As far as Jamaican cuisine goes, nothing is as ubiquitous as Jerk “insert protein of choice,” and Banana Hut is serving a decent iteration of it. It can be said that you can judge how satisfying a Jamaican restaurant will be based off of its jerk dishes. Jerk cooking is a style of cooking in which meats are dry rubbed in a special blend of spices known as Jamaican jerk spice. Although certain restaurants have their specific proportions and additions of different things to their spice blend, it is safe to say that they all contain allspice and scotch bonnet peppers in some way, shape, or form. The allspice adds sweetness and some smokiness to the dish while the peppers add heat. Other ingredients may include cinnamon, cloves, thyme, garlic, and salt.
At Banana Hut, you can order many dishes using the Jerk seasoning, but I usually go for the chicken. For less than $10, you are served half a chicken with enough rice and peas to feed a family, plantains, and an after-thought of a salad. Getting your Styrofoam plate, you are immediately impressed by the size and weight of what was just handed to you. The smell emanating from the container is alluring due to the menagerie of spices used for the rub. Once you open the container, your eyes are enthralled by the enormity of what is in front you, and you do not know where to begin. I usually pick up a piece of chicken and begin to eat my way through the bird. The spice is not as hot as I normally look for in a jerk blend, but the sweetness and smokiness coming from the allspice is ever-present. The garlic is subtle but still noticeable, adding some depth to the chicken. The major drawback from the dish is that it tends to be quite dry, even when you stay away from the breast. The thighs and legs are dry as well, leading to a less than delectable experience. The chicken is good, but it can be better.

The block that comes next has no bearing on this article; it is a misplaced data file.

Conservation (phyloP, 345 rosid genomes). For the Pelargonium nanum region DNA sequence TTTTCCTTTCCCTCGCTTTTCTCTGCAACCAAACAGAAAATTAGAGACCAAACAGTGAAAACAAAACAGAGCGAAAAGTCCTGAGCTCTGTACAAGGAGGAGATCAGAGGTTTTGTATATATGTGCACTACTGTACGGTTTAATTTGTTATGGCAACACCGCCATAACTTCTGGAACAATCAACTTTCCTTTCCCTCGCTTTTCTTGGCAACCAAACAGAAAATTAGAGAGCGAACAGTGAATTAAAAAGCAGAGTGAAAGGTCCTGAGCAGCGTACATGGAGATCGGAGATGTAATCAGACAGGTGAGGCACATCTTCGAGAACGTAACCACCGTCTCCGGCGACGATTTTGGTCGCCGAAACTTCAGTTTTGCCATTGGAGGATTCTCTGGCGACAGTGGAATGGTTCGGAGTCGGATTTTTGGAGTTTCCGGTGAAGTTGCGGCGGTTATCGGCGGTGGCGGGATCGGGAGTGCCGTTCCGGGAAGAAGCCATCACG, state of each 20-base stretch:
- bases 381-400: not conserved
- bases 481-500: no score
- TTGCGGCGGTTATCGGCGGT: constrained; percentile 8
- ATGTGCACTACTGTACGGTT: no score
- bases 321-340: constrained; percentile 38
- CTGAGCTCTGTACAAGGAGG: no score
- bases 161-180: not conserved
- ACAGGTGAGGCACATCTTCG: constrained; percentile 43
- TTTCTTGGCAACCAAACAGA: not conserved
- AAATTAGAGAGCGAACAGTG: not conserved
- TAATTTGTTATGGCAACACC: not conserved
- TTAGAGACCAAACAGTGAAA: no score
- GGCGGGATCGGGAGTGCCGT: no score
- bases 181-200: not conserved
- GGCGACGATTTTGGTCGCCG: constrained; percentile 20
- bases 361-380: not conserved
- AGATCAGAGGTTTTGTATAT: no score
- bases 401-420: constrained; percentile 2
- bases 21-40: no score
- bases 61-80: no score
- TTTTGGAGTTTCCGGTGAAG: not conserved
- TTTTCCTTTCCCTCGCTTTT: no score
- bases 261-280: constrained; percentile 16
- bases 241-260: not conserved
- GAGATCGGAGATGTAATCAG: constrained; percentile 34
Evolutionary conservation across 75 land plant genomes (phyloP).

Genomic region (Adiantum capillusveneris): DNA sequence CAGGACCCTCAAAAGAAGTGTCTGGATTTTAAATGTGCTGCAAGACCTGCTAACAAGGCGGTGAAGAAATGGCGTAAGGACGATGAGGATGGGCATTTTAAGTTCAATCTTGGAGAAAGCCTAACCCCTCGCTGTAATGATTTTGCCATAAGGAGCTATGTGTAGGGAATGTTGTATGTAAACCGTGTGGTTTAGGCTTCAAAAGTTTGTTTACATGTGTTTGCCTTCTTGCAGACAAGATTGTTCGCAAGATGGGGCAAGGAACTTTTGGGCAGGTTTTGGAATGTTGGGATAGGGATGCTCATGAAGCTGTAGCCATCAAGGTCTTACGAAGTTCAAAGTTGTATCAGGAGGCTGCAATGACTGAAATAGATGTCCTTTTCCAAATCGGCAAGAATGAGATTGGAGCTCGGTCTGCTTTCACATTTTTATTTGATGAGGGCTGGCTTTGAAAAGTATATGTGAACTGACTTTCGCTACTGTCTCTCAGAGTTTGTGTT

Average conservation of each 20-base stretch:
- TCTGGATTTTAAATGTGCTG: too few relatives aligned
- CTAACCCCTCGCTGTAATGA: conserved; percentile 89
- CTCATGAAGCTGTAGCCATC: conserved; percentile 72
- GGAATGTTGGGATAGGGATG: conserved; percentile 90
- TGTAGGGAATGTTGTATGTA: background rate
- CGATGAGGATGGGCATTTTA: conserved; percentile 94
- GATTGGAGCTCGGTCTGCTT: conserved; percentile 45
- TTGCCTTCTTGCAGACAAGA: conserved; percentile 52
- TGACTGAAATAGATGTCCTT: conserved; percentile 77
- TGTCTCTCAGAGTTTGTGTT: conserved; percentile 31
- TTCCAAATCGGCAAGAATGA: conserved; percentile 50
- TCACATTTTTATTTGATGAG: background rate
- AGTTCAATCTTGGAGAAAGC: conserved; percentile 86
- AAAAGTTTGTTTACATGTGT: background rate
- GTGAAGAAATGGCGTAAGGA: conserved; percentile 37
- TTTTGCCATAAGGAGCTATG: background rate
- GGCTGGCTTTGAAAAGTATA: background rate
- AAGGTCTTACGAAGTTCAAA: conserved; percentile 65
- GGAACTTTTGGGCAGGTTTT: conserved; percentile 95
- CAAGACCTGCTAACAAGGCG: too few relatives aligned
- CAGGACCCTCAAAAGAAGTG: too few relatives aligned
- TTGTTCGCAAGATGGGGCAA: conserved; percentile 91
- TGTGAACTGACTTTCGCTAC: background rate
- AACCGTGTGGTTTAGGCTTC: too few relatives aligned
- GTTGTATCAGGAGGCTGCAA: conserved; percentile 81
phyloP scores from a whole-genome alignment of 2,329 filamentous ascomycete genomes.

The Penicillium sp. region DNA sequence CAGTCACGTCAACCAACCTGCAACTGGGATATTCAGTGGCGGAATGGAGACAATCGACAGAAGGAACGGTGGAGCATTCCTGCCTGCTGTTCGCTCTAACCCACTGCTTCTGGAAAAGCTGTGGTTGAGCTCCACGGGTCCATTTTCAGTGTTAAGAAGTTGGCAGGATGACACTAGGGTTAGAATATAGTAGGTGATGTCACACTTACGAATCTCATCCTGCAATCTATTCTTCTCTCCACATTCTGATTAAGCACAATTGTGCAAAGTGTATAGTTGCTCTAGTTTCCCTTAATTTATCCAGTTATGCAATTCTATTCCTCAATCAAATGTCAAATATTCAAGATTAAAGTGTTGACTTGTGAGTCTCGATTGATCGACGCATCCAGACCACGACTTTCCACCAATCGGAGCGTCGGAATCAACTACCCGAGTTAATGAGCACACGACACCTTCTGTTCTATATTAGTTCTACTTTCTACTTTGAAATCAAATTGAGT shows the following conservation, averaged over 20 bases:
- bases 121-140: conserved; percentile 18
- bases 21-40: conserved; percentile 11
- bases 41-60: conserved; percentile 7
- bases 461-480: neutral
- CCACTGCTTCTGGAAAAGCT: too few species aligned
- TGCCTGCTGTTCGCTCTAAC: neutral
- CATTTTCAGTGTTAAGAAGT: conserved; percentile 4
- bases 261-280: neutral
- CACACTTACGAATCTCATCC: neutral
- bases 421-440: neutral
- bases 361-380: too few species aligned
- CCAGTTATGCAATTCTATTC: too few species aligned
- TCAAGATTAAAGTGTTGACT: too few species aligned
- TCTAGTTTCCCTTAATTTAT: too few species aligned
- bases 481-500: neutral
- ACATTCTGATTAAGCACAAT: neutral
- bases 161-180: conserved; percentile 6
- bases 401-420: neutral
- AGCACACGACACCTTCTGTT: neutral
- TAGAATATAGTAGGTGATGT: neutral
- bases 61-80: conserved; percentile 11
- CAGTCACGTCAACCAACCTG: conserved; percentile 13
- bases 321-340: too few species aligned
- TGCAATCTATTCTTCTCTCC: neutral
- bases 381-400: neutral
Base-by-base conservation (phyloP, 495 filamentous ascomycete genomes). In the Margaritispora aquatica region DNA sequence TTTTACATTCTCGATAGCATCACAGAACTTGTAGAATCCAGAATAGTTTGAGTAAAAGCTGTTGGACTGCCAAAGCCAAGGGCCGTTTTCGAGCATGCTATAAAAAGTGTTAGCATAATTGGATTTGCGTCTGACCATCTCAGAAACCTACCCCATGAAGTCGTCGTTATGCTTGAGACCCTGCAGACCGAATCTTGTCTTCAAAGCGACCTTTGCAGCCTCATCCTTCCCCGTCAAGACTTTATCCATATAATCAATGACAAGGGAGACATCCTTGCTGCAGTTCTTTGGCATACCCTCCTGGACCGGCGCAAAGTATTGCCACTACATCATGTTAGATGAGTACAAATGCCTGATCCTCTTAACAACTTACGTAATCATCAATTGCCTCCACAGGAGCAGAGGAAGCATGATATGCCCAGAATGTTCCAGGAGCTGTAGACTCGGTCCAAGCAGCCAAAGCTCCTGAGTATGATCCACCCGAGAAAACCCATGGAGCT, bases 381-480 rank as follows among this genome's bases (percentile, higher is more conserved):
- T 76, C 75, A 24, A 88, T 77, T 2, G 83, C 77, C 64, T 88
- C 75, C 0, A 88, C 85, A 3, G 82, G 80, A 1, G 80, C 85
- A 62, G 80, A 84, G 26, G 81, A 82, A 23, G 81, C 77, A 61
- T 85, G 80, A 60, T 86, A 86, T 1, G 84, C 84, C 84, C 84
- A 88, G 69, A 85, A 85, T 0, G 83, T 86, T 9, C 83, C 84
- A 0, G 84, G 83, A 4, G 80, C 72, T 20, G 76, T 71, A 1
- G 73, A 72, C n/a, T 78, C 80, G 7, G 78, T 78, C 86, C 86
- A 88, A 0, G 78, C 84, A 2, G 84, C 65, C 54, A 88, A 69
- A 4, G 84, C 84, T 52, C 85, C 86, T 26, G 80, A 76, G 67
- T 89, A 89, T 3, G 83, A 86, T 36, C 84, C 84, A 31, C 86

The sides are decent as well, with the rice and peas being more impressive due to the serving size than because of their taste. The plantains are dry and served cold, but the sweetness is a nice foil to the heat coming from the chicken. The salad, as mentioned previously, is just an after thought that is served as some sort of garnish.
Although it seems that I do not like Banana Hut’s jerk chicken, that is not the case. On the other hand, I come here fairly often. The chicken could stand to be improved a bit, but it is by no means inedible. I would change certain things if I could, but that does not mean that I will not return to Banana Hut.
13740 SW 152nd St,
Miami, FL 33177
By food blogger, Santiago Cardona